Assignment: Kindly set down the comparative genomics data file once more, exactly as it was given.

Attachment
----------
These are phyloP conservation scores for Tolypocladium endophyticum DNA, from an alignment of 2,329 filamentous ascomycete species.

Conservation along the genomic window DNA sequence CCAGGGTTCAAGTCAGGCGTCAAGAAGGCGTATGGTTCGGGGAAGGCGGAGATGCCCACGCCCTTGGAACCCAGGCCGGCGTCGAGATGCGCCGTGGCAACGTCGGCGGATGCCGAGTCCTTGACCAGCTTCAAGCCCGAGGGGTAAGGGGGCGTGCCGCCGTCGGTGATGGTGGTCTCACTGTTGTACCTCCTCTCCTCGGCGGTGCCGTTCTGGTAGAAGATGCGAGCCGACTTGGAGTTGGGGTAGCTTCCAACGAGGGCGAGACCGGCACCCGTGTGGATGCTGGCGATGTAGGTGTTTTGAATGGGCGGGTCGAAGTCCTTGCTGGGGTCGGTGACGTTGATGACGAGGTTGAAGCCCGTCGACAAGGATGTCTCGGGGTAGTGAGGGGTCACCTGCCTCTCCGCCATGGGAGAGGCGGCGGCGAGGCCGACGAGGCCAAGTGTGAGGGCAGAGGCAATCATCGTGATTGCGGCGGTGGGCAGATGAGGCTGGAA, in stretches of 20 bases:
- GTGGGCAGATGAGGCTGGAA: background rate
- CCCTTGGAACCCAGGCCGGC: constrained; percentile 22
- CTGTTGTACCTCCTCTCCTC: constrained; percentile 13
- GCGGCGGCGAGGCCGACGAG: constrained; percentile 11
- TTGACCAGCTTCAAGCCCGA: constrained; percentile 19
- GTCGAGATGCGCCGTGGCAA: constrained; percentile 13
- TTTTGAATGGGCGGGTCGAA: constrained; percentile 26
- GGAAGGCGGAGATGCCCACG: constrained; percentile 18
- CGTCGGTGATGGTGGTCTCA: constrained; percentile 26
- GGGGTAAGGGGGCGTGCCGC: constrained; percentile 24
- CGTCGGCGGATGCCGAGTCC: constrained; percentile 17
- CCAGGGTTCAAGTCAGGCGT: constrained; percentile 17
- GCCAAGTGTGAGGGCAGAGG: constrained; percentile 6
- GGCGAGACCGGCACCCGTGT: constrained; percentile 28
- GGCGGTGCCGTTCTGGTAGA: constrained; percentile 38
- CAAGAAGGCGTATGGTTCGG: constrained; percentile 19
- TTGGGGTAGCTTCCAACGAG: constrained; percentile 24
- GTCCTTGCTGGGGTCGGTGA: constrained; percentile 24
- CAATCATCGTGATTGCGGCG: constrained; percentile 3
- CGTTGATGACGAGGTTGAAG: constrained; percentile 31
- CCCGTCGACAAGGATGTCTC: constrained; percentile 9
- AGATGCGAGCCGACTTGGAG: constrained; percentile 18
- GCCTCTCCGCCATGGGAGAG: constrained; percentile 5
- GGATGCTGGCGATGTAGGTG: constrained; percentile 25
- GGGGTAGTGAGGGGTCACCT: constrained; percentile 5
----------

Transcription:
These are phyloP conservation scores for Tolypocladium endophyticum DNA, from an alignment of 2,329 filamentous ascomycete species.

Conservation along the genomic window DNA sequence CCAGGGTTCAAGTCAGGCGTCAAGAAGGCGTATGGTTCGGGGAAGGCGGAGATGCCCACGCCCTTGGAACCCAGGCCGGCGTCGAGATGCGCCGTGGCAACGTCGGCGGATGCCGAGTCCTTGACCAGCTTCAAGCCCGAGGGGTAAGGGGGCGTGCCGCCGTCGGTGATGGTGGTCTCACTGTTGTACCTCCTCTCCTCGGCGGTGCCGTTCTGGTAGAAGATGCGAGCCGACTTGGAGTTGGGGTAGCTTCCAACGAGGGCGAGACCGGCACCCGTGTGGATGCTGGCGATGTAGGTGTTTTGAATGGGCGGGTCGAAGTCCTTGCTGGGGTCGGTGACGTTGATGACGAGGTTGAAGCCCGTCGACAAGGATGTCTCGGGGTAGTGAGGGGTCACCTGCCTCTCCGCCATGGGAGAGGCGGCGGCGAGGCCGACGAGGCCAAGTGTGAGGGCAGAGGCAATCATCGTGATTGCGGCGGTGGGCAGATGAGGCTGGAA, in stretches of 20 bases:
- GTGGGCAGATGAGGCTGGAA: background rate
- CCCTTGGAACCCAGGCCGGC: constrained; percentile 22
- CTGTTGTACCTCCTCTCCTC: constrained; percentile 13
- GCGGCGGCGAGGCCGACGAG: constrained; percentile 11
- TTGACCAGCTTCAAGCCCGA: constrained; percentile 19
- GTCGAGATGCGCCGTGGCAA: constrained; percentile 13
- TTTTGAATGGGCGGGTCGAA: constrained; percentile 26
- GGAAGGCGGAGATGCCCACG: constrained; percentile 18
- CGTCGGTGATGGTGGTCTCA: constrained; percentile 26
- GGGGTAAGGGGGCGTGCCGC: constrained; percentile 24
- CGTCGGCGGATGCCGAGTCC: constrained; percentile 17
- CCAGGGTTCAAGTCAGGCGT: constrained; percentile 17
- GCCAAGTGTGAGGGCAGAGG: constrained; percentile 6
- GGCGAGACCGGCACCCGTGT: constrained; percentile 28
- GGCGGTGCCGTTCTGGTAGA: constrained; percentile 38
- CAAGAAGGCGTATGGTTCGG: constrained; percentile 19
- TTGGGGTAGCTTCCAACGAG: constrained; percentile 24
- GTCCTTGCTGGGGTCGGTGA: constrained; percentile 24
- CAATCATCGTGATTGCGGCG: constrained; percentile 3
- CGTTGATGACGAGGTTGAAG: constrained; percentile 31
- CCCGTCGACAAGGATGTCTC: constrained; percentile 9
- AGATGCGAGCCGACTTGGAG: constrained; percentile 18
- GCCTCTCCGCCATGGGAGAG: constrained; percentile 5
- GGATGCTGGCGATGTAGGTG: constrained; percentile 25
- GGGGTAGTGAGGGGTCACCT: constrained; percentile 5